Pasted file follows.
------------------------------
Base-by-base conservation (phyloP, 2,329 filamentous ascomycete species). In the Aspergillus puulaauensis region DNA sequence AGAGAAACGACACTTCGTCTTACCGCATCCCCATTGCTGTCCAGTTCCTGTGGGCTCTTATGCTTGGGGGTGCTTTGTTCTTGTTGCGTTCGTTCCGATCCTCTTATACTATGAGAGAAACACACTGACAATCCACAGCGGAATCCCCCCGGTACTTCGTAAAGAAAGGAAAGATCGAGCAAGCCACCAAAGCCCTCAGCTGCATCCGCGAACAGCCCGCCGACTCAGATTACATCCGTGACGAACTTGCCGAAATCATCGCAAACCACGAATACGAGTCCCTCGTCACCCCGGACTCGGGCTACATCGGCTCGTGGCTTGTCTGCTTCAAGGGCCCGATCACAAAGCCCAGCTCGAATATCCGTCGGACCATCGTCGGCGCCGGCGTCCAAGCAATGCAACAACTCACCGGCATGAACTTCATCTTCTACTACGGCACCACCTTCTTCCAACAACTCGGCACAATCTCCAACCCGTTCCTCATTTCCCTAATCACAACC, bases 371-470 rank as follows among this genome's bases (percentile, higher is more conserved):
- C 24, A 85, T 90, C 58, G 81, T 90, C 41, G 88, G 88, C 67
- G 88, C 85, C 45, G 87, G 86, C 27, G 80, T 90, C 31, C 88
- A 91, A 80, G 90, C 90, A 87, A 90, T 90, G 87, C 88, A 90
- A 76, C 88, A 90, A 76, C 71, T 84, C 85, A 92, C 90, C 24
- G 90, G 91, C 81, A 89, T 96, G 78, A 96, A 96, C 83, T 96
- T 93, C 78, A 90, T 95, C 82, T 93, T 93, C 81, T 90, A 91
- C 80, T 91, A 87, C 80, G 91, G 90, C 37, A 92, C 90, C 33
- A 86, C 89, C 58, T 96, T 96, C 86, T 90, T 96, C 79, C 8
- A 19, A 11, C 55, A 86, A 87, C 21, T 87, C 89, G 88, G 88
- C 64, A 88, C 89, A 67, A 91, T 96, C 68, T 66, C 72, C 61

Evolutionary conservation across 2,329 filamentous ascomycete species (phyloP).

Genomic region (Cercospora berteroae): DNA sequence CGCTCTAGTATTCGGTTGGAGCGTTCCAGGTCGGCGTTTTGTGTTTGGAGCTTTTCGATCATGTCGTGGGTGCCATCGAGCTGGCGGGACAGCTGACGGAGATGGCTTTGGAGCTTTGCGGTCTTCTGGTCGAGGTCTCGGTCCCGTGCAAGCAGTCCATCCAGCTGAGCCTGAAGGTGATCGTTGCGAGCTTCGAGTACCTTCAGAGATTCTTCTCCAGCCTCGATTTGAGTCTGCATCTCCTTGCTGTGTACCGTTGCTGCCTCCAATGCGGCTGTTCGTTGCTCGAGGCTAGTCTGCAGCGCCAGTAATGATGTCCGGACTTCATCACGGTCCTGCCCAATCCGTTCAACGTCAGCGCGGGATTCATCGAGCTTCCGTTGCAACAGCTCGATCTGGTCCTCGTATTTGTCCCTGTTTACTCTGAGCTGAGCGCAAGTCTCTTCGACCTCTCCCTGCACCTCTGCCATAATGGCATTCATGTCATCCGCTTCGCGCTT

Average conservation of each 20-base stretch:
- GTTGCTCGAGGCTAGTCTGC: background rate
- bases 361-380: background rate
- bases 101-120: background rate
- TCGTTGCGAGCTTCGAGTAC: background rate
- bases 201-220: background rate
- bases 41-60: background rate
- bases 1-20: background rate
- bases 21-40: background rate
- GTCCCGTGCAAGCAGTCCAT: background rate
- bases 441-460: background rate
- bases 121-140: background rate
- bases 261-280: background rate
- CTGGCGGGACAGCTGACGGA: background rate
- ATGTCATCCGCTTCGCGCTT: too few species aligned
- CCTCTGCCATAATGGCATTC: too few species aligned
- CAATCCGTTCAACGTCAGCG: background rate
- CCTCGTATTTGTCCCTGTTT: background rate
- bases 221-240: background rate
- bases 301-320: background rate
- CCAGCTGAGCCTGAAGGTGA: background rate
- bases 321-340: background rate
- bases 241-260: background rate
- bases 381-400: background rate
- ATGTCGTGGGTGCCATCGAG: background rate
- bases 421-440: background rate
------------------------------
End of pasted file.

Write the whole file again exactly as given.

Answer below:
Base-by-base conservation (phyloP, 2,329 filamentous ascomycete species). In the Aspergillus puulaauensis region DNA sequence AGAGAAACGACACTTCGTCTTACCGCATCCCCATTGCTGTCCAGTTCCTGTGGGCTCTTATGCTTGGGGGTGCTTTGTTCTTGTTGCGTTCGTTCCGATCCTCTTATACTATGAGAGAAACACACTGACAATCCACAGCGGAATCCCCCCGGTACTTCGTAAAGAAAGGAAAGATCGAGCAAGCCACCAAAGCCCTCAGCTGCATCCGCGAACAGCCCGCCGACTCAGATTACATCCGTGACGAACTTGCCGAAATCATCGCAAACCACGAATACGAGTCCCTCGTCACCCCGGACTCGGGCTACATCGGCTCGTGGCTTGTCTGCTTCAAGGGCCCGATCACAAAGCCCAGCTCGAATATCCGTCGGACCATCGTCGGCGCCGGCGTCCAAGCAATGCAACAACTCACCGGCATGAACTTCATCTTCTACTACGGCACCACCTTCTTCCAACAACTCGGCACAATCTCCAACCCGTTCCTCATTTCCCTAATCACAACC, bases 371-470 rank as follows among this genome's bases (percentile, higher is more conserved):
- C 24, A 85, T 90, C 58, G 81, T 90, C 41, G 88, G 88, C 67
- G 88, C 85, C 45, G 87, G 86, C 27, G 80, T 90, C 31, C 88
- A 91, A 80, G 90, C 90, A 87, A 90, T 90, G 87, C 88, A 90
- A 76, C 88, A 90, A 76, C 71, T 84, C 85, A 92, C 90, C 24
- G 90, G 91, C 81, A 89, T 96, G 78, A 96, A 96, C 83, T 96
- T 93, C 78, A 90, T 95, C 82, T 93, T 93, C 81, T 90, A 91
- C 80, T 91, A 87, C 80, G 91, G 90, C 37, A 92, C 90, C 33
- A 86, C 89, C 58, T 96, T 96, C 86, T 90, T 96, C 79, C 8
- A 19, A 11, C 55, A 86, A 87, C 21, T 87, C 89, G 88, G 88
- C 64, A 88, C 89, A 67, A 91, T 96, C 68, T 66, C 72, C 61

Evolutionary conservation across 2,329 filamentous ascomycete species (phyloP).

Genomic region (Cercospora berteroae): DNA sequence CGCTCTAGTATTCGGTTGGAGCGTTCCAGGTCGGCGTTTTGTGTTTGGAGCTTTTCGATCATGTCGTGGGTGCCATCGAGCTGGCGGGACAGCTGACGGAGATGGCTTTGGAGCTTTGCGGTCTTCTGGTCGAGGTCTCGGTCCCGTGCAAGCAGTCCATCCAGCTGAGCCTGAAGGTGATCGTTGCGAGCTTCGAGTACCTTCAGAGATTCTTCTCCAGCCTCGATTTGAGTCTGCATCTCCTTGCTGTGTACCGTTGCTGCCTCCAATGCGGCTGTTCGTTGCTCGAGGCTAGTCTGCAGCGCCAGTAATGATGTCCGGACTTCATCACGGTCCTGCCCAATCCGTTCAACGTCAGCGCGGGATTCATCGAGCTTCCGTTGCAACAGCTCGATCTGGTCCTCGTATTTGTCCCTGTTTACTCTGAGCTGAGCGCAAGTCTCTTCGACCTCTCCCTGCACCTCTGCCATAATGGCATTCATGTCATCCGCTTCGCGCTT

Average conservation of each 20-base stretch:
- GTTGCTCGAGGCTAGTCTGC: background rate
- bases 361-380: background rate
- bases 101-120: background rate
- TCGTTGCGAGCTTCGAGTAC: background rate
- bases 201-220: background rate
- bases 41-60: background rate
- bases 1-20: background rate
- bases 21-40: background rate
- GTCCCGTGCAAGCAGTCCAT: background rate
- bases 441-460: background rate
- bases 121-140: background rate
- bases 261-280: background rate
- CTGGCGGGACAGCTGACGGA: background rate
- ATGTCATCCGCTTCGCGCTT: too few species aligned
- CCTCTGCCATAATGGCATTC: too few species aligned
- CAATCCGTTCAACGTCAGCG: background rate
- CCTCGTATTTGTCCCTGTTT: background rate
- bases 221-240: background rate
- bases 301-320: background rate
- CCAGCTGAGCCTGAAGGTGA: background rate
- bases 321-340: background rate
- bases 241-260: background rate
- bases 381-400: background rate
- ATGTCGTGGGTGCCATCGAG: background rate
- bases 421-440: background rate